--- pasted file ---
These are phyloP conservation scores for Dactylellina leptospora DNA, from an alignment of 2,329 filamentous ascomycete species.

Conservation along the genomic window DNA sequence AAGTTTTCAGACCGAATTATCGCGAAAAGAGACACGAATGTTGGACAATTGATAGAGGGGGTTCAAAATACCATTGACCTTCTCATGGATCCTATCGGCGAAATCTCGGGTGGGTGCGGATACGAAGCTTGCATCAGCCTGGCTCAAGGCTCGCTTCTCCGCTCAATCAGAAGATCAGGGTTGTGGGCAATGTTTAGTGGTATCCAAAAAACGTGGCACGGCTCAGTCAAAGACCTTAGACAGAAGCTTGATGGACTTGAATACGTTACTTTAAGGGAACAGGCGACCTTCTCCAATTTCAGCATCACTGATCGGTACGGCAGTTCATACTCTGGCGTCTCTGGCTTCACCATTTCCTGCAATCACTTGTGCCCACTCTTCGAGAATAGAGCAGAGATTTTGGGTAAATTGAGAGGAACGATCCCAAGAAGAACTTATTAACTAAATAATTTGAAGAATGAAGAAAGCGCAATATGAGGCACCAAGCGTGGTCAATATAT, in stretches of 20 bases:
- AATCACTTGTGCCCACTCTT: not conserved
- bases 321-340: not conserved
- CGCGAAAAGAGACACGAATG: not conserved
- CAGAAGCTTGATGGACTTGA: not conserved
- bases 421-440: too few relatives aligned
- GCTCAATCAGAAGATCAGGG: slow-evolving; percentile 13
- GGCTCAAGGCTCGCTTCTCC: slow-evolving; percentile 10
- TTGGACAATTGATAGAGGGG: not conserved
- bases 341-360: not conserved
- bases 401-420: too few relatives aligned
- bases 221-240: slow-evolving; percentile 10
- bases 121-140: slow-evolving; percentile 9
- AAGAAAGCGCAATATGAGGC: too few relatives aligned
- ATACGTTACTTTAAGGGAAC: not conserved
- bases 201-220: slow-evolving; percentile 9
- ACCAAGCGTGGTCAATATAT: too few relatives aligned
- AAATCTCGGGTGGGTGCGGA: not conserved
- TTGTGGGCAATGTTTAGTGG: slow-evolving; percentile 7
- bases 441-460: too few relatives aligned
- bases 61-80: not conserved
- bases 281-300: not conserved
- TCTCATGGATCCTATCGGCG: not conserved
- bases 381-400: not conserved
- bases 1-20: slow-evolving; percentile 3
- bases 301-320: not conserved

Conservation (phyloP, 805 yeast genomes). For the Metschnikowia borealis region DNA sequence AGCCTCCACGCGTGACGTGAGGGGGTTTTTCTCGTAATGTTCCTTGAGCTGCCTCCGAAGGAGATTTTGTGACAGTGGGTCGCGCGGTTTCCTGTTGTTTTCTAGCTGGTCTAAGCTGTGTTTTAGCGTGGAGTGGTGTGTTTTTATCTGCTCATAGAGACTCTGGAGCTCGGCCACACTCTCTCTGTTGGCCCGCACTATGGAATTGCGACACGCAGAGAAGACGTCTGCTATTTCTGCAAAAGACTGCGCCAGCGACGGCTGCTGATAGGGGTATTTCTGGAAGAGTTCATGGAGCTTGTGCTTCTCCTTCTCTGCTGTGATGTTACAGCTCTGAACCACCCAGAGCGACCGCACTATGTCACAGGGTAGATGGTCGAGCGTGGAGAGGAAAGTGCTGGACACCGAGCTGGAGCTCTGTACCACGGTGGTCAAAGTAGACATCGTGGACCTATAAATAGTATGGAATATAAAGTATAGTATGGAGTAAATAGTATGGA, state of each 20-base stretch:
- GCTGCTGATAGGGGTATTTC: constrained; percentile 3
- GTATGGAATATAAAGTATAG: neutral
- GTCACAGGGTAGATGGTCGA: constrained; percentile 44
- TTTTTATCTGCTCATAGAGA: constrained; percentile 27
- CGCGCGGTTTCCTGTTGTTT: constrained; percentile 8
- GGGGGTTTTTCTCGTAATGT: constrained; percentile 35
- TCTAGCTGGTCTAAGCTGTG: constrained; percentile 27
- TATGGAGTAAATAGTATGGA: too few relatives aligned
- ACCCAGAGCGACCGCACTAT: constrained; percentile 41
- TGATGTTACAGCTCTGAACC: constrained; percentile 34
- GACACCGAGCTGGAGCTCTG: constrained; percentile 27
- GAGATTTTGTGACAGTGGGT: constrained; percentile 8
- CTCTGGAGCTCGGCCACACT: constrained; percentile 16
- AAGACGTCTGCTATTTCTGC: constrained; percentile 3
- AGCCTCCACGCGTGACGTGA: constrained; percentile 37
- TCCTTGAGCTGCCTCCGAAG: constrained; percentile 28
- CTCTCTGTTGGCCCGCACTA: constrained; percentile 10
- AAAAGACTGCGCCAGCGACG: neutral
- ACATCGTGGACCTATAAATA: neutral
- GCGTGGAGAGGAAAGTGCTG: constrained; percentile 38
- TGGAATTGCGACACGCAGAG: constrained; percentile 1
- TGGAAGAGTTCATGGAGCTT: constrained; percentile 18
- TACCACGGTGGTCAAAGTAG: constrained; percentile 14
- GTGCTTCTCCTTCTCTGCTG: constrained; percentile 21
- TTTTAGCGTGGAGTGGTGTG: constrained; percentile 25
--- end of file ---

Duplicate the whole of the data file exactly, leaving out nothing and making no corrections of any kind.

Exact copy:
These are phyloP conservation scores for Dactylellina leptospora DNA, from an alignment of 2,329 filamentous ascomycete species.

Conservation along the genomic window DNA sequence AAGTTTTCAGACCGAATTATCGCGAAAAGAGACACGAATGTTGGACAATTGATAGAGGGGGTTCAAAATACCATTGACCTTCTCATGGATCCTATCGGCGAAATCTCGGGTGGGTGCGGATACGAAGCTTGCATCAGCCTGGCTCAAGGCTCGCTTCTCCGCTCAATCAGAAGATCAGGGTTGTGGGCAATGTTTAGTGGTATCCAAAAAACGTGGCACGGCTCAGTCAAAGACCTTAGACAGAAGCTTGATGGACTTGAATACGTTACTTTAAGGGAACAGGCGACCTTCTCCAATTTCAGCATCACTGATCGGTACGGCAGTTCATACTCTGGCGTCTCTGGCTTCACCATTTCCTGCAATCACTTGTGCCCACTCTTCGAGAATAGAGCAGAGATTTTGGGTAAATTGAGAGGAACGATCCCAAGAAGAACTTATTAACTAAATAATTTGAAGAATGAAGAAAGCGCAATATGAGGCACCAAGCGTGGTCAATATAT, in stretches of 20 bases:
- AATCACTTGTGCCCACTCTT: not conserved
- bases 321-340: not conserved
- CGCGAAAAGAGACACGAATG: not conserved
- CAGAAGCTTGATGGACTTGA: not conserved
- bases 421-440: too few relatives aligned
- GCTCAATCAGAAGATCAGGG: slow-evolving; percentile 13
- GGCTCAAGGCTCGCTTCTCC: slow-evolving; percentile 10
- TTGGACAATTGATAGAGGGG: not conserved
- bases 341-360: not conserved
- bases 401-420: too few relatives aligned
- bases 221-240: slow-evolving; percentile 10
- bases 121-140: slow-evolving; percentile 9
- AAGAAAGCGCAATATGAGGC: too few relatives aligned
- ATACGTTACTTTAAGGGAAC: not conserved
- bases 201-220: slow-evolving; percentile 9
- ACCAAGCGTGGTCAATATAT: too few relatives aligned
- AAATCTCGGGTGGGTGCGGA: not conserved
- TTGTGGGCAATGTTTAGTGG: slow-evolving; percentile 7
- bases 441-460: too few relatives aligned
- bases 61-80: not conserved
- bases 281-300: not conserved
- TCTCATGGATCCTATCGGCG: not conserved
- bases 381-400: not conserved
- bases 1-20: slow-evolving; percentile 3
- bases 301-320: not conserved

Conservation (phyloP, 805 yeast genomes). For the Metschnikowia borealis region DNA sequence AGCCTCCACGCGTGACGTGAGGGGGTTTTTCTCGTAATGTTCCTTGAGCTGCCTCCGAAGGAGATTTTGTGACAGTGGGTCGCGCGGTTTCCTGTTGTTTTCTAGCTGGTCTAAGCTGTGTTTTAGCGTGGAGTGGTGTGTTTTTATCTGCTCATAGAGACTCTGGAGCTCGGCCACACTCTCTCTGTTGGCCCGCACTATGGAATTGCGACACGCAGAGAAGACGTCTGCTATTTCTGCAAAAGACTGCGCCAGCGACGGCTGCTGATAGGGGTATTTCTGGAAGAGTTCATGGAGCTTGTGCTTCTCCTTCTCTGCTGTGATGTTACAGCTCTGAACCACCCAGAGCGACCGCACTATGTCACAGGGTAGATGGTCGAGCGTGGAGAGGAAAGTGCTGGACACCGAGCTGGAGCTCTGTACCACGGTGGTCAAAGTAGACATCGTGGACCTATAAATAGTATGGAATATAAAGTATAGTATGGAGTAAATAGTATGGA, state of each 20-base stretch:
- GCTGCTGATAGGGGTATTTC: constrained; percentile 3
- GTATGGAATATAAAGTATAG: neutral
- GTCACAGGGTAGATGGTCGA: constrained; percentile 44
- TTTTTATCTGCTCATAGAGA: constrained; percentile 27
- CGCGCGGTTTCCTGTTGTTT: constrained; percentile 8
- GGGGGTTTTTCTCGTAATGT: constrained; percentile 35
- TCTAGCTGGTCTAAGCTGTG: constrained; percentile 27
- TATGGAGTAAATAGTATGGA: too few relatives aligned
- ACCCAGAGCGACCGCACTAT: constrained; percentile 41
- TGATGTTACAGCTCTGAACC: constrained; percentile 34
- GACACCGAGCTGGAGCTCTG: constrained; percentile 27
- GAGATTTTGTGACAGTGGGT: constrained; percentile 8
- CTCTGGAGCTCGGCCACACT: constrained; percentile 16
- AAGACGTCTGCTATTTCTGC: constrained; percentile 3
- AGCCTCCACGCGTGACGTGA: constrained; percentile 37
- TCCTTGAGCTGCCTCCGAAG: constrained; percentile 28
- CTCTCTGTTGGCCCGCACTA: constrained; percentile 10
- AAAAGACTGCGCCAGCGACG: neutral
- ACATCGTGGACCTATAAATA: neutral
- GCGTGGAGAGGAAAGTGCTG: constrained; percentile 38
- TGGAATTGCGACACGCAGAG: constrained; percentile 1
- TGGAAGAGTTCATGGAGCTT: constrained; percentile 18
- TACCACGGTGGTCAAAGTAG: constrained; percentile 14
- GTGCTTCTCCTTCTCTGCTG: constrained; percentile 21
- TTTTAGCGTGGAGTGGTGTG: constrained; percentile 25